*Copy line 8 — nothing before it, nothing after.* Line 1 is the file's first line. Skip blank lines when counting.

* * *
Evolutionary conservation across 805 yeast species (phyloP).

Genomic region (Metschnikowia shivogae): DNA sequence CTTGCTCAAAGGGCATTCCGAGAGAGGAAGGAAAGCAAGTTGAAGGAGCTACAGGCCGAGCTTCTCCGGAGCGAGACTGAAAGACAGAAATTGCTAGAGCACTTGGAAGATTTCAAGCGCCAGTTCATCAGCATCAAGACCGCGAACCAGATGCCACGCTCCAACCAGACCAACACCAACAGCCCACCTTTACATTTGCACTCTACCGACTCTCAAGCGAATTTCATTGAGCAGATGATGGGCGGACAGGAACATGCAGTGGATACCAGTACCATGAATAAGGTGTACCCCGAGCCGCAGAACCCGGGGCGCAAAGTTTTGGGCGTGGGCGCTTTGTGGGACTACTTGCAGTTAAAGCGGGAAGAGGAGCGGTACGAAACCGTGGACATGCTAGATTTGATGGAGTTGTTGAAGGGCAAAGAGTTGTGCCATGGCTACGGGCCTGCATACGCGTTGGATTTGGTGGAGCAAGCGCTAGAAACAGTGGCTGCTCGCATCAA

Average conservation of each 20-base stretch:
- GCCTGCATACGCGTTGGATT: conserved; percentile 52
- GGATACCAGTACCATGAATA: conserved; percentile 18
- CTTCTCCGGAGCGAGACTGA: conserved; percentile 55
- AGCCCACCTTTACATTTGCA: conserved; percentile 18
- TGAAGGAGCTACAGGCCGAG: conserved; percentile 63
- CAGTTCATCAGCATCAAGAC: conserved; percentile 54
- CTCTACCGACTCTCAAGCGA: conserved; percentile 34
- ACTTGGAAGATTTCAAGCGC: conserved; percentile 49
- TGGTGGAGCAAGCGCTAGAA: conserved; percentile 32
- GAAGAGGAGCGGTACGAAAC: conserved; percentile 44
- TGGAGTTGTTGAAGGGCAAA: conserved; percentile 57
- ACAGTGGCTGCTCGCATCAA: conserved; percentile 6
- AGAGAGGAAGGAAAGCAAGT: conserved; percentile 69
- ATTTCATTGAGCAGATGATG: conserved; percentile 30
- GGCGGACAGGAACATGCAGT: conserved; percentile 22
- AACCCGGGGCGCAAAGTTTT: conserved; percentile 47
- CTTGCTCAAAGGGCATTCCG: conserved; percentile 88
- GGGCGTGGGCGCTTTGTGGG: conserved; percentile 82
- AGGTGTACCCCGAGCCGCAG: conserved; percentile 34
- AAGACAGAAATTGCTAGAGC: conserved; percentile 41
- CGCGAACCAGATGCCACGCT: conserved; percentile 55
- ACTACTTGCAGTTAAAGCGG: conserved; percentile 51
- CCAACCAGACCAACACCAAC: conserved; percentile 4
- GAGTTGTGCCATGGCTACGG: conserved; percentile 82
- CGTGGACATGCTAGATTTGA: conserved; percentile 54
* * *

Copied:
- TGAAGGAGCTACAGGCCGAG: conserved; percentile 63